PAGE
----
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Title: The politics of change : explaining capital punishment reform in China
Author: Miao, Michelle
ISNI:       0000 0004 5356 4141
Awarding Body: University of Oxford
Current Institution: University of Oxford
Date of Award: 2014
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The thesis seeks to enhance understanding of the recent reform of capital punishment law, policies and institutions in China by studying its causes, significance, and limits. The research surveys the reform initiated by China’s top judiciary – the Supreme People’s Court - around 2006-2007. It demonstrates a changing domestic socio-political context, within which the external and internal impetus to reform is inevitable. Drawn from elite interview evidence with penal policy makers including judges, prosecutors, and legislators, the thesis concludes that Europe-inspired, cross-border abolitionist sentiments created motivation for change in China through soft mechanisms of shaming and persuasion, albeit to a limited degree. In the domestic realm, the research identified three pairs of interrelated tensions – the contradiction between elites and the public, the conflict between political intervention and judicial autonomy, and the divergent interests and priorities between top judicial organs and lower courts. These tensions are useful social, political and legal indicators to explain why and how China reformed its capital punishment machinery.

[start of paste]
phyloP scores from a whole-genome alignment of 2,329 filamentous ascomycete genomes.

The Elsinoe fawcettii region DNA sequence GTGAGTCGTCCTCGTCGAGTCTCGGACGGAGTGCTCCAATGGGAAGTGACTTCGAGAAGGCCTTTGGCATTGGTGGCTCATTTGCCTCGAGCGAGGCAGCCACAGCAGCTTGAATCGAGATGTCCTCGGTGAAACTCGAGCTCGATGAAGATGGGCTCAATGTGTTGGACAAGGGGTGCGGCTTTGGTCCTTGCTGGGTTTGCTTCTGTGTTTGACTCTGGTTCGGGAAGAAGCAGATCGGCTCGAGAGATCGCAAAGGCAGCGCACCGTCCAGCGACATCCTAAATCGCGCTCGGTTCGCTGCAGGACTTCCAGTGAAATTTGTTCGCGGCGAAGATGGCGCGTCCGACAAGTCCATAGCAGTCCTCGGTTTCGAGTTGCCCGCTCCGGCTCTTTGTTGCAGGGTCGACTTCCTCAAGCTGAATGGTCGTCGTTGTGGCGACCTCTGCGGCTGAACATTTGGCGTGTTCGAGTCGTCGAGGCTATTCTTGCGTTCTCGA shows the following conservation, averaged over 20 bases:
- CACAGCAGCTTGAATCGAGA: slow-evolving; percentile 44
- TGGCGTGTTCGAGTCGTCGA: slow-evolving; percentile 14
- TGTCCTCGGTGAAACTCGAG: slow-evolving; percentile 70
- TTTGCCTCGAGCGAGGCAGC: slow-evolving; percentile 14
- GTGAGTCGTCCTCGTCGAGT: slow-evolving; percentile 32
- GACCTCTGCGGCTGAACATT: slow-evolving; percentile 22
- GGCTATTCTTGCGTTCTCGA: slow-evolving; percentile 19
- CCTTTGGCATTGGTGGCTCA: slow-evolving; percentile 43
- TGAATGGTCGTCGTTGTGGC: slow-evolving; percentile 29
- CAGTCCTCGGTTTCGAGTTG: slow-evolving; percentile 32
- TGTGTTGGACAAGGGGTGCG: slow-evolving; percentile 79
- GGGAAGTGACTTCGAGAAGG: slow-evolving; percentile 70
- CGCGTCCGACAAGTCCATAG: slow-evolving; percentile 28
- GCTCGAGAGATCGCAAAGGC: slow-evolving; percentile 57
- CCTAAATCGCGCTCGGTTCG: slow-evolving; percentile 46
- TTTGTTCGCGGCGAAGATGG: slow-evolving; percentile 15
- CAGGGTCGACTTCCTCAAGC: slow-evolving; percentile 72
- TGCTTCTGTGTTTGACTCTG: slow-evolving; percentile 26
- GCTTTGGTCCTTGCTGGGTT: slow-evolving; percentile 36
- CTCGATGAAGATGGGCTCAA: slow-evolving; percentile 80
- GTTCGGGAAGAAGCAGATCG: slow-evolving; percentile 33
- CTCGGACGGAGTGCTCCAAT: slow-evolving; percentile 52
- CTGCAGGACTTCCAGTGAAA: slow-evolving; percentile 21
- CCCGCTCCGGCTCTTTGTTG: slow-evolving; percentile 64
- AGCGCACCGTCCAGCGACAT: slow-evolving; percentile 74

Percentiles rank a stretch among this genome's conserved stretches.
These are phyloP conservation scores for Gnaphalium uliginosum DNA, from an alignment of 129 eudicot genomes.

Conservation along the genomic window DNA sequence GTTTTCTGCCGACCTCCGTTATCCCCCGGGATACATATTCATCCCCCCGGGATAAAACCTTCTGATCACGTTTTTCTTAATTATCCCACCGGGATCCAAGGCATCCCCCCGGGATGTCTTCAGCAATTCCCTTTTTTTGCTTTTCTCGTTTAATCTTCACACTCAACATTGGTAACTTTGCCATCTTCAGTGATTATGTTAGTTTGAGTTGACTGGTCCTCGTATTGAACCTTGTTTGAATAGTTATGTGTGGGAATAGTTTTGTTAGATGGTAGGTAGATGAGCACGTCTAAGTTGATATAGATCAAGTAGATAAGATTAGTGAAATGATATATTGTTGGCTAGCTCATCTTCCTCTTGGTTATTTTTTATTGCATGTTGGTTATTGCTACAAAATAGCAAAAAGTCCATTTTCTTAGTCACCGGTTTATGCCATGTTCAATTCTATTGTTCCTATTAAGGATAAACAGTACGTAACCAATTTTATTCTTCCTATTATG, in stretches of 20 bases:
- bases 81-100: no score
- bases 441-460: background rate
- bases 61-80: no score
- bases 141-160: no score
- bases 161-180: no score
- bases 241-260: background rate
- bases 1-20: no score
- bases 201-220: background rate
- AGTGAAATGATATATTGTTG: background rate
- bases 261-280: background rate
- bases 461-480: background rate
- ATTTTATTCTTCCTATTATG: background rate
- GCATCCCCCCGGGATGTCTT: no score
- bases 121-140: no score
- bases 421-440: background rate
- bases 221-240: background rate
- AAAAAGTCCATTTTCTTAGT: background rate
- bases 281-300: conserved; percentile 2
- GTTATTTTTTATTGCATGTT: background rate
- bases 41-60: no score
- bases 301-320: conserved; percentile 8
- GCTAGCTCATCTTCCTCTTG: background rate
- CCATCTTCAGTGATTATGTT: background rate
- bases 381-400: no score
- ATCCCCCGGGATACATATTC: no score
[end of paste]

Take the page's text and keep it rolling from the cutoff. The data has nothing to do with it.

Supervisor: Hoyle, Carolyn Sponsor: Not available
Qualification Name: Thesis (Ph.D.) Qualification Level: Doctoral
EThOS ID:  DOI: Not available
Keywords: Criminology ; Law ; China ; Human rights ; the Death Penalty ; Reform